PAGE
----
Retinal Architecture and Melanopsin-Mediated Pupillary Response Characteristics: A Putative Pathophysiologic Signature for the Retino-Hypothalamic Tract in Multiple Sclerosis

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A neurophysiologic signature of the melanopsin-mediated persistent constriction phase of the pupillary light reflex may represent a surrogate biomarker for the integrity of the retinohypothalamic tract, with potential utility for investigating alterations in homeostatic mechanisms associated with brain disorders and implications for identifying new treatments.


To characterize abnormalities of retinal architecture in patients with multiple sclerosis (MS) and corresponding alterations in the melanopsin-mediated sustained pupillary constriction response.

Design, Setting, and Participants

The case-control study was an experimental assessment of various stimulus-induced pupillary response characteristics and was conducted at a university clinical center for MS from September 6, 2012, to February 2015. Twenty-four patients with MS (48 eyes) and 15 individuals serving as controls (30 eyes) participated. The melanopsin-mediated, sustained pupillary constriction phase response following cessation of a blue light stimulus was compared with the photoreceptor-mediated pupillary constriction phase response following cessation of a red light stimulus. Optical coherence tomography was used to characterize the association between pupillary response characteristics and alterations in retinal architecture, specifically, the thickness of the retinal ganglion cell layer and inner plexiform layer (GCL + IPL).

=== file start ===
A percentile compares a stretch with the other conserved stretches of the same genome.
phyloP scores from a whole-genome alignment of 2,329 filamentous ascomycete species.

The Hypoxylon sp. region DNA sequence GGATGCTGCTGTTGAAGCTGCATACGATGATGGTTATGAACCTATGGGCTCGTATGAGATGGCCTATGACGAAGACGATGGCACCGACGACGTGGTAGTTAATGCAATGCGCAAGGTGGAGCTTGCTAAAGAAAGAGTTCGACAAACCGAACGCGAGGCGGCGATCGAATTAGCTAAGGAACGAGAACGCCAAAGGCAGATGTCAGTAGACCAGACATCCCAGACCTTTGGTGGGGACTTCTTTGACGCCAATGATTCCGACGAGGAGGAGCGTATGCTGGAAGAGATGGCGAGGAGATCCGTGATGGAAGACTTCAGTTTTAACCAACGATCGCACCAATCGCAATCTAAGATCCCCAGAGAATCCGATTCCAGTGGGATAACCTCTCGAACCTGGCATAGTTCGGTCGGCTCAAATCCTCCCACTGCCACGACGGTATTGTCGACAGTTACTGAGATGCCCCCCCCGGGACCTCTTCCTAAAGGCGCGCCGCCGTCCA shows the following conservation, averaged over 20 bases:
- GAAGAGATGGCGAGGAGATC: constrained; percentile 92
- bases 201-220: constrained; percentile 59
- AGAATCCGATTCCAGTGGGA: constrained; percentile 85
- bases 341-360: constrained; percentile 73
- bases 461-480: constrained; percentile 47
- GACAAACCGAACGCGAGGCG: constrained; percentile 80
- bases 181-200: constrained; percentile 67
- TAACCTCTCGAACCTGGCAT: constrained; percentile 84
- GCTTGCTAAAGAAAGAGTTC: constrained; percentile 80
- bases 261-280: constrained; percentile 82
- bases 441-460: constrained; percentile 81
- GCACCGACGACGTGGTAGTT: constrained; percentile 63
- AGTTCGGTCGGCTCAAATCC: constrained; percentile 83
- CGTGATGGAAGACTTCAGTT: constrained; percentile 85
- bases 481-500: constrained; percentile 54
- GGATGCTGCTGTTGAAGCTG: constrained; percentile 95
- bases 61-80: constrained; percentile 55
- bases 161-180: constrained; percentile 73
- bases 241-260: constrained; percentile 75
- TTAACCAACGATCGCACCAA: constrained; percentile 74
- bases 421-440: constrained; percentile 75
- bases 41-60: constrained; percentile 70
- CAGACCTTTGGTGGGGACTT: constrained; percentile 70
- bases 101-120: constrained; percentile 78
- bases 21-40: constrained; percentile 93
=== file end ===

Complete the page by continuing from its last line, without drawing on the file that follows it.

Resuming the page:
Main Outcomes and Measures

Association of pupillary response characteristics with alterations in retinal architecture.


Of 24 patients with MS included in the analysis, 17 were women (71%); mean (SD) age was 47 (11) years. Compared with eyes from individuals with MS who had normal optical coherence tomography–derived measures of retinal GCL + IPL thickness, eyes of patients who had GCL + IPL thickness reductions to less than the first percentile exhibited a correspondingly significant attenuation of the melanopsin-mediated sustained pupillary response (mean [SD] pupillary diameter ratios at a point in time, 0.18 [0.1] vs 0.33 [0.09]; P < .001, generalized estimating equation models accounting for age and within-patient intereye correlations).

Conclusions and Relevance

In this case-control study, attenuation of the melanopsin-mediated sustained pupillary constriction response was significantly associated with thinning of the GCL + IPL sector of the retina in the eyes of patients with MS, particularly those with a history of acute optic neuritis. Melanopsin-containing ganglion cells in the retina represent, at least in part, the composition of the retinohypothalamic tract. As such, our findings may signify the ability to elucidate a putative surrogate neurophysiologic signature that correlates with a constellation of homeostatic mechanisms in both health and illness.

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